By Team Hashtag • 7 min read
Ramzi BenSaid sits down with Hashtag Sports in our latest question-and-answer series interview.
In his role at Google, Ramzi BenSaid assists with data science and strategy on various partnerships—most often in sports. Over the past year-plus, he has played a major role in Google Cloud’s partnership with the NCAA as a data scientist consultant.
BenSaid discusses why the most relevant data for sports marketers is usually the most recent data, how Google Cloud ran TV ads predicting in-game outcomes during March Madness, and why he believes the entire concept of an “audience” has shifted. For clarity, this interview has been condensed and edited.
As an organization serving both businesses and consumers, where do sports fit into Google Cloud’s broader marketing funnel?
Sports is something that resonates with people. If you’re a sports fan—certainly an NCAA basketball fan—you’ve seen our partnership in action and we try to do more than just bringing the Google name to a marketing campaign. We try to bring value to the organization that we work with in a significant way.
In the case of our partnership with the NCAA, we’ve worked with them for the last two years to bring new kinds of content and analysis to their fans. This year, we worked with student developers and gave them the keys to our NCAA Basketball data science engine. The students worked on some cool new metrics and then were featured on ads running during the Final Four talking about their work. There are plenty of people watching the Final Four faced with similar data science challenges in their professional life. Here we’ve given them a path to explore how we—along with our student developers—approach data science in a medium that they enjoy. We hope those ads caught the attention of a GM of a pro team, somebody trying to get a new sports tech startup off the ground, or a data scientist at PayPal who only tuned in because they’re a Texas Tech alum. Any of those people, and many more, could be facing similar data questions professionally. Sports helps us give them insight into how Google Cloud can help them achieve their goals.
During the NCAA Tournament, Google Cloud ran a series of ads before, and during, games that predicted various in-game outcomes and statistics. Your tool even made correct predictions for all six games that the ads were featured in. Beyond accurate predictions, how do you measure the success of such an innovative campaign?
To start, it’s important to mention that this hadn’t really been done before on this scale. At some baseline level, pulling it off was a success. Our goals were to create something that was fun, still valuable from a data perspective, contextual to the game, and something that demonstrates an authentic use case of Google Cloud Platform (GCP).
In terms of metrics of success, we look at reach, response, conversion, and general satisfaction with the campaign. In the second year, we extended the analysis of traditional properties like Bracket IQ, and helped drive on-air analysis. So there isn’t one specific thing, but more a combination of pieces each year.
How did you decide what to predict?
We have a lot of basketball fans internally working on this. We start with that collection of people with thoughts on what would be interesting. We want it to be fun, and it has to be valuable. We started there and then we worked with the NCAA [and] Turner on narratives. Then, we started diving into the creative elements. We had to run this by legal—a lot of this stuff hadn’t been done before. The predictions needed to be fun and compliment the broadcast—and fit the game narrative. One of the things I worked on quite a bit was a predictor of whether or not a game would be close down the stretch. That one never ran because it wasn’t contextual with the games we were actually running. We ended up doing some other things that fit the narrative of the game a bit more.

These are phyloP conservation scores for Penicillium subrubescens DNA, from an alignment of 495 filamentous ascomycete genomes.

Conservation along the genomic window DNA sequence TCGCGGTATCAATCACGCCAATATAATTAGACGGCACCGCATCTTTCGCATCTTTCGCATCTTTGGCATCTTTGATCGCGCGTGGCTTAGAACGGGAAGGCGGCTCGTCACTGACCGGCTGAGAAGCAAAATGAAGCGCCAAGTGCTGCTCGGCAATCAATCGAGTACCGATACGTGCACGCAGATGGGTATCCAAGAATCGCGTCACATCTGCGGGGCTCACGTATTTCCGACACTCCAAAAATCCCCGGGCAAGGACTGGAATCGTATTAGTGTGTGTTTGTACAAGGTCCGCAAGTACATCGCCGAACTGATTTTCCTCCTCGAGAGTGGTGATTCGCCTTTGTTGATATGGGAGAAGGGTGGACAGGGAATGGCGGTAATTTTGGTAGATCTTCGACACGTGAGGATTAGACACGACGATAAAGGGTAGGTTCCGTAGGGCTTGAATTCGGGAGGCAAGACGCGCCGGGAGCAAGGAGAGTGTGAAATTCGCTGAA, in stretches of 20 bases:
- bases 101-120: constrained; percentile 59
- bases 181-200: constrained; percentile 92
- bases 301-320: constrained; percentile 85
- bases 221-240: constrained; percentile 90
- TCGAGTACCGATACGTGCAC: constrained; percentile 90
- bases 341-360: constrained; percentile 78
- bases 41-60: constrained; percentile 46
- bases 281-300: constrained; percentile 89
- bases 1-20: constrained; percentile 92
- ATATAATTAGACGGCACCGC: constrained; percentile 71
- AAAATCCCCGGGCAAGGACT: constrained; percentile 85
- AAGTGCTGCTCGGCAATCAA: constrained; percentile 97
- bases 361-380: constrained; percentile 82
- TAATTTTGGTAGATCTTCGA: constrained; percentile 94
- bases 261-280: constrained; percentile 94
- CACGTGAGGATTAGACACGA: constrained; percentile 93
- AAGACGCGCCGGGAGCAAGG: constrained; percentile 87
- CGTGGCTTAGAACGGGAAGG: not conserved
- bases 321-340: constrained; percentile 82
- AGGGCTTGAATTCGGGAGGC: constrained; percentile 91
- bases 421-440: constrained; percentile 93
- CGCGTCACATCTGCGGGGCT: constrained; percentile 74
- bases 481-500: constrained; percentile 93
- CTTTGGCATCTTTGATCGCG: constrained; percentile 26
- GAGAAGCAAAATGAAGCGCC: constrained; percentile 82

How did you ensure the accuracy and integrity of the live data?
It’s important to understand that there’s two years of this partnership, and it’s important to understand how official scoring works. Last year, we had our own data feed, and we were cross-checking it with two other data sources live. This year, we got to treat [our data partner] Genius Sports as the source of truth—in the data collection and the sending of that live data.
Part of the integrity piece is a function of the chain of custody of the data. When we’re working with Genius, there’s no intermediary. There are official stat providers collecting data from the court, sending it straight to the sockets to where we are accessing it. Fewer touchpoints elevate the integrity, minimize the latency and made our jobs of ensuring the accuracy and integrity of the live data that much easier. Now, of course, people can always make mistakes and that’ll happen. With the real-time stream constantly updating and correcting itself, it made our jobs a little bit easier on that front.
Sports content and advertising are becoming more customized to individual fans’ preferences rather than larger groups—where do you see this trend going, and how is Google Cloud helping organizations adapt?
GCP was named a cloud leader in data management solutions for analytics, according to Gartner research. That was awesome because our mission is to enable organizations of any size to achieve their data analytics goals. In the case of leagues and teams, they benefit from various Google Cloud technologies that remove a lot of the traditional complexities with data analytics—especially big data. Performing analytics on real-time audience behavior is a really big challenge. But BigQuery, one of our main products, helps with that a lot. They’re a serverless managed real-time data warehouse. Once you’ve got your data in BigQuery, you can simply query that database in real-time. You can be streaming the data, and you can run a backdrop to adjust to how you’re streaming it. The second it’s in there, you can access it. That piece of technology is something that we’ve seen help customers control their business without having to offload the analysis and worry about a lot of traditional software headaches that go with that type of work.